British Columbia

Banquet halls ask B.C. government to increase occupancy limit

B.C. banquet hall owners are calling on the province to allow gatherings larger than 50 people, arguing parties are happening outside of halls anyway — and that they'd be safer in a supervised setting. 

Operator says parties are still happening outside of halls, but that banquet halls could better ensure safety

The B.C. Banquet Hall Association says venues can't operate at less than 50 per cent capacity, and that they have the ability to ensure safety with a larger occupancy limit. (Submitted by Shawna Nelson)

B.C. banquet hall owners are calling on the province to allow gatherings larger than 50 people, arguing parties are happening outside of halls anyway — and that they'd be safer in a supervised setting. 

Sukh Mann, president of the B.C. Banquet Hall Association, says the COVID-19 pandemic and subsequent public health orders evaporated bookings at venues up to 20,000 quare feet.

Currently, social gatherings larger than 50 people are not permitted in B.C.

But Mann says the threat of a $2,000 fine isn't stopping people from moving parties from the banquet hall to the backyard.

"What they're doing is they're setting up tents in their backyards or at farms and hosting parties with 50 to 100 people," Mann told CBC's On The Coast, adding he has heard of food being shared and a lack of physical distancing at such events.

"The fines are what, $2,000? To have a party at a banquet hall you're going to pay way more than that, so the $2,000 fine is no issue for some people, I think.

"Everybody's doing it, that's our concern."

Mann says banquet halls in B.C. are struggling, unable to pay staff, rent or property tax without filling their venues beyond 50 people.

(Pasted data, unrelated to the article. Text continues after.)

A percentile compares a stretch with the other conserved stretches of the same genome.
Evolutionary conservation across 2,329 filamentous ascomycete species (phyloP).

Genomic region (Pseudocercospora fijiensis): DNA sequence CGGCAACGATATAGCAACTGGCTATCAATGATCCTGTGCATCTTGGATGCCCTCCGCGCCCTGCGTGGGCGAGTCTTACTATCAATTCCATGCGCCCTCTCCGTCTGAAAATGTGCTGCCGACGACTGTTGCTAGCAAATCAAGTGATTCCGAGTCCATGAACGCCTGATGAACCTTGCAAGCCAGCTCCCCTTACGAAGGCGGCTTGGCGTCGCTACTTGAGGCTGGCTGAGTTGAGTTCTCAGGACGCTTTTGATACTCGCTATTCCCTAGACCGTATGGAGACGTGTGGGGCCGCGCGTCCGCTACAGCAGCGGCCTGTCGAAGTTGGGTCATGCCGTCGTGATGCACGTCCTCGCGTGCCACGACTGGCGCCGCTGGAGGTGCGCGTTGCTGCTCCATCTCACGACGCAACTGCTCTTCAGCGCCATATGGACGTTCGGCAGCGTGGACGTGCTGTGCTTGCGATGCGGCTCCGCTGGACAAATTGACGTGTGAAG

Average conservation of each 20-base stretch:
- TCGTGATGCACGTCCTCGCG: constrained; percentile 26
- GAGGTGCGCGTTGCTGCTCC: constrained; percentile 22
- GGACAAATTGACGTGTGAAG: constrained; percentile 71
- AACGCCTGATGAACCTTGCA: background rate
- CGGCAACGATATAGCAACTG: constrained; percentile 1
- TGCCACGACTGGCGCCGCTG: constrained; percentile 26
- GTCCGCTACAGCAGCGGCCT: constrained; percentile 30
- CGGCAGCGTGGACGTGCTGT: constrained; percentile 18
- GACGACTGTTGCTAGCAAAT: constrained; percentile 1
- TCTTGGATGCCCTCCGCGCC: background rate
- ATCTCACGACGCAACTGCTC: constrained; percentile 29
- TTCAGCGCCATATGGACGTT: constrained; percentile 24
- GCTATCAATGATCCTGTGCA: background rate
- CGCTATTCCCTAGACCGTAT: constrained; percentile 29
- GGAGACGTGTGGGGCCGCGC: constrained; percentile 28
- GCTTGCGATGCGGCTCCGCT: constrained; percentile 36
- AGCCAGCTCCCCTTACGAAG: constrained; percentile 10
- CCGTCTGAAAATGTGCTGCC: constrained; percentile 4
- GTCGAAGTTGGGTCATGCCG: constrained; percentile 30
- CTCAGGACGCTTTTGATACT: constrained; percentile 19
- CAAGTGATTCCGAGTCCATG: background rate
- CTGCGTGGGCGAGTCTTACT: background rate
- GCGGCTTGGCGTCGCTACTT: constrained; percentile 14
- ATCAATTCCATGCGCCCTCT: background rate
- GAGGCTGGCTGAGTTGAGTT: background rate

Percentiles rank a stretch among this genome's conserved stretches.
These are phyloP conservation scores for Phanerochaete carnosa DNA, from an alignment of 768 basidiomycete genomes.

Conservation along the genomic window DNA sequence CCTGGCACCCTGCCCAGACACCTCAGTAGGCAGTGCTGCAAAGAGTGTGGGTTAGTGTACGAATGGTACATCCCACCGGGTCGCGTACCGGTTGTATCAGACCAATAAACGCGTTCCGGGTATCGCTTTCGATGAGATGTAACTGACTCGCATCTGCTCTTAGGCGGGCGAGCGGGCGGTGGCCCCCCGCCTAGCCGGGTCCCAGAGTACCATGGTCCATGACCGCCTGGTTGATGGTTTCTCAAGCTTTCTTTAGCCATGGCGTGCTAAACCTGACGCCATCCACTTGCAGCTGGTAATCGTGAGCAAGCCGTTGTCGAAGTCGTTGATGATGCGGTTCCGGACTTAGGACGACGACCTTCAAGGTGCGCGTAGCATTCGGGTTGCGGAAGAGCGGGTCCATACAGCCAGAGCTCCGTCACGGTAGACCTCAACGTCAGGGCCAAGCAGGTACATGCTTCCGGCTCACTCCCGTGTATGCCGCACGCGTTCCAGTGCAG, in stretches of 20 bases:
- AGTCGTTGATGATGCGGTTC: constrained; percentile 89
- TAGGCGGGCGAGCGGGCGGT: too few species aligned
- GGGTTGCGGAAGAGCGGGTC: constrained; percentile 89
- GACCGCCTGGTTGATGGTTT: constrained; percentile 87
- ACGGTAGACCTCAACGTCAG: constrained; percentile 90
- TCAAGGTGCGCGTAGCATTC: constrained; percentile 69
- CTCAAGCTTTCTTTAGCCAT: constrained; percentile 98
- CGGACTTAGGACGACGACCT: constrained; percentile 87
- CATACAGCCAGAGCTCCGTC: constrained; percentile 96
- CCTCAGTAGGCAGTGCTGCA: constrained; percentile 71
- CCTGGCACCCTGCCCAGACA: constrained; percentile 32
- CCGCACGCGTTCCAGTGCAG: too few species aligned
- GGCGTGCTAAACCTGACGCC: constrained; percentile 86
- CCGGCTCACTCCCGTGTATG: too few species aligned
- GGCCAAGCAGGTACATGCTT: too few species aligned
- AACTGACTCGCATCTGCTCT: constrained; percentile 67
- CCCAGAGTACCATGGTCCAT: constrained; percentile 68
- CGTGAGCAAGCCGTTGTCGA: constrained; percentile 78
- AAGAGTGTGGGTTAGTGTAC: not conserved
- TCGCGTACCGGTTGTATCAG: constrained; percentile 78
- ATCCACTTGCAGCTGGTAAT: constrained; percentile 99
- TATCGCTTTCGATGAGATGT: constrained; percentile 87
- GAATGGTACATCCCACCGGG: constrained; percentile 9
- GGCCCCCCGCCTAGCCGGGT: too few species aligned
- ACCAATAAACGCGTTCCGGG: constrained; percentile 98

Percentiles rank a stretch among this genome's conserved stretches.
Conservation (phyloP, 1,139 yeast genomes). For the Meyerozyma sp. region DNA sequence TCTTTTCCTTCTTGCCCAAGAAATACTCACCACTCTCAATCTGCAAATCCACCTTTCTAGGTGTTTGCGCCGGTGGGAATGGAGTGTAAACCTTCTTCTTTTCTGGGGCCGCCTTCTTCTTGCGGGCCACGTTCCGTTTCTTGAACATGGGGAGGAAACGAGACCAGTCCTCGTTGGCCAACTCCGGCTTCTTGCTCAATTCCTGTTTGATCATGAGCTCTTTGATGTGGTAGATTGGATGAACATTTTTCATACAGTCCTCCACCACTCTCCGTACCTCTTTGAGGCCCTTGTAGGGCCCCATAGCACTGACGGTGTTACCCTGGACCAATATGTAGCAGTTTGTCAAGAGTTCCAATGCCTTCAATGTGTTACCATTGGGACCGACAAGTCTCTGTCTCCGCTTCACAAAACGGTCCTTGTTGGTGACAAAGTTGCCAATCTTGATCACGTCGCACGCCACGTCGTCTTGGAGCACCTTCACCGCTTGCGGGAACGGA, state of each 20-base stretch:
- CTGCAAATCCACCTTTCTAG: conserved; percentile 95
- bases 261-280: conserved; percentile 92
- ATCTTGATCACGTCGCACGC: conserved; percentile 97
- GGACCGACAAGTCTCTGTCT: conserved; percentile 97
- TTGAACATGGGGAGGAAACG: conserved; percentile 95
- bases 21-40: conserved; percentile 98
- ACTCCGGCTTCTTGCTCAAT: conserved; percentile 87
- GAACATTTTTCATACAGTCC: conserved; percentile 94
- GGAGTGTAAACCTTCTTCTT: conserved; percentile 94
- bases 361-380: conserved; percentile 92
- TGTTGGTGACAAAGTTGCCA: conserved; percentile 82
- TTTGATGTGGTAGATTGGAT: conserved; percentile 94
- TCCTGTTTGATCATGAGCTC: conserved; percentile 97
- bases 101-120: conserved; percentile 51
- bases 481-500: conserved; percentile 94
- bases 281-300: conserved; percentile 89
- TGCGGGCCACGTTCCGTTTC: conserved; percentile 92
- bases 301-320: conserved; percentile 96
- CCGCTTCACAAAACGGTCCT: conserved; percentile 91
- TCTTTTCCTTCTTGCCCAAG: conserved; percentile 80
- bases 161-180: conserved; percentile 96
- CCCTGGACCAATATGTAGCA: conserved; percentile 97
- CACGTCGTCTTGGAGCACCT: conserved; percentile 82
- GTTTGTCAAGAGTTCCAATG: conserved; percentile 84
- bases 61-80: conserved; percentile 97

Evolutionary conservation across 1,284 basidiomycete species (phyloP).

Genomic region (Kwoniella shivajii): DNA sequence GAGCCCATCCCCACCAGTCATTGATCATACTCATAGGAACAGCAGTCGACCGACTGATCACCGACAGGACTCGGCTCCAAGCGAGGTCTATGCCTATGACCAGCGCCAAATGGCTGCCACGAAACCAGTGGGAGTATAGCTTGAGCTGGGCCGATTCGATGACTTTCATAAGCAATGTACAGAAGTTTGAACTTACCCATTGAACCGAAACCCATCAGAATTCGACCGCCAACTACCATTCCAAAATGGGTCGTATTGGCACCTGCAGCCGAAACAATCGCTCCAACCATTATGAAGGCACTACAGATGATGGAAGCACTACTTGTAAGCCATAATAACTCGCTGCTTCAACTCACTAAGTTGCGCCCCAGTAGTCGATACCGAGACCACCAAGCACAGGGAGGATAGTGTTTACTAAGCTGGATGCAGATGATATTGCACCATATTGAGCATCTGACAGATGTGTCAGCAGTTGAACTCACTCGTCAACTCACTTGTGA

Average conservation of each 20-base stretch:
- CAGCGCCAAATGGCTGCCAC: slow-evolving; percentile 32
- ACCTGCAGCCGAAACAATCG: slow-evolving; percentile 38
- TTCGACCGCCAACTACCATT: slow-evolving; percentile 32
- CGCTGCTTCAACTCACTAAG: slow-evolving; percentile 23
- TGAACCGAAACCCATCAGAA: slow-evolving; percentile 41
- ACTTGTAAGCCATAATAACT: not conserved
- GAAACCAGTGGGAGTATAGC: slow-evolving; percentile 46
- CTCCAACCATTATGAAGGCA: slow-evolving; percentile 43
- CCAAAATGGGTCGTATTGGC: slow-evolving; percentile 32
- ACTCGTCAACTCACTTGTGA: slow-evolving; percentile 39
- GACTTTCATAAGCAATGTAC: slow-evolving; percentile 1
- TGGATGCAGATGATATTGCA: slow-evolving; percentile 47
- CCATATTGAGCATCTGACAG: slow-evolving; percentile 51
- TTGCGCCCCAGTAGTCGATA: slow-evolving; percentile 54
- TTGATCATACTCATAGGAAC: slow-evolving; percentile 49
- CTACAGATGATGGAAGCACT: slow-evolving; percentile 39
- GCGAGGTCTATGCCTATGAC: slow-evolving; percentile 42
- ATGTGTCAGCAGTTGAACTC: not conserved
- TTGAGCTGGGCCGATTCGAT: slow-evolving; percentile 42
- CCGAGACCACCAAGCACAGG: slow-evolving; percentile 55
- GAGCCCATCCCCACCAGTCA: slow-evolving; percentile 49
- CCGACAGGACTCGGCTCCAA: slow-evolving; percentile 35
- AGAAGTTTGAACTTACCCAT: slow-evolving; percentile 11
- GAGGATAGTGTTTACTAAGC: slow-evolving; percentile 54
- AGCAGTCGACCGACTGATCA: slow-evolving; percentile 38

Some clients expect the halls to bend the rules when it comes to physical distancing and food and liquor service, and are forcing hall operators to play "the bad guy," Mann said.

Some wedding parties insist the rules don't apply to them because attendees are all in the same social bubble, he added. 

"In most cases, these families have been having private events leading up to a wedding for several days. When they come to our hall for a wedding reception, we are now asking them to sit separately and not go to the bar for a drink," he said. 

"They can't interact with anybody else. They can't dance, they can't walk to the bar and get a drink. What makes them want to have a party at my venue?"

Mann says the tensions have led to some clients refusing to pay. 

He says the province should consider allowing banquet halls to hold events with 50 per cent capacity, similar to how restaurants are allowed to function.

He says venues are capable of safely accommodating hundreds of people while enforcing physical distancing and collecting contact information for attendees.

He said his association has asked the province to come up with a plan specific to banquet halls.

'We are staying at 50,' Dr. Bonnie Henry says

On Monday, Provincial Health Officer Dr. Bonnie Henry said the province has had requests to reconsider the provincial health order surrounding the maximum number of people allowed to gather.

"Right now, for consistency across the board, we are staying at 50," Henry said, adding this number stands firm for any event in any space. 

"That is for a variety of reasons. It's one, to ensure that physical distancing measures can be put in place with that number and that we can follow up with people rapidly ... if there's a small number of people who are potentially exposed."

Henry said the chance of someone attending an event who may introduce the virus that causes COVID-19 goes up "dramatically" in groups larger than 50, such as during a recent religious event in Alberta

But Mann says without being able to operate at 50 per cent capacity, banquet halls will look toward government assistance to survive.

"If we want to operate and pay our bills and pay our people and move on in business, we need 50 per cent occupancy," he said.

"Without 50 per cent occupancy, we can't operate."

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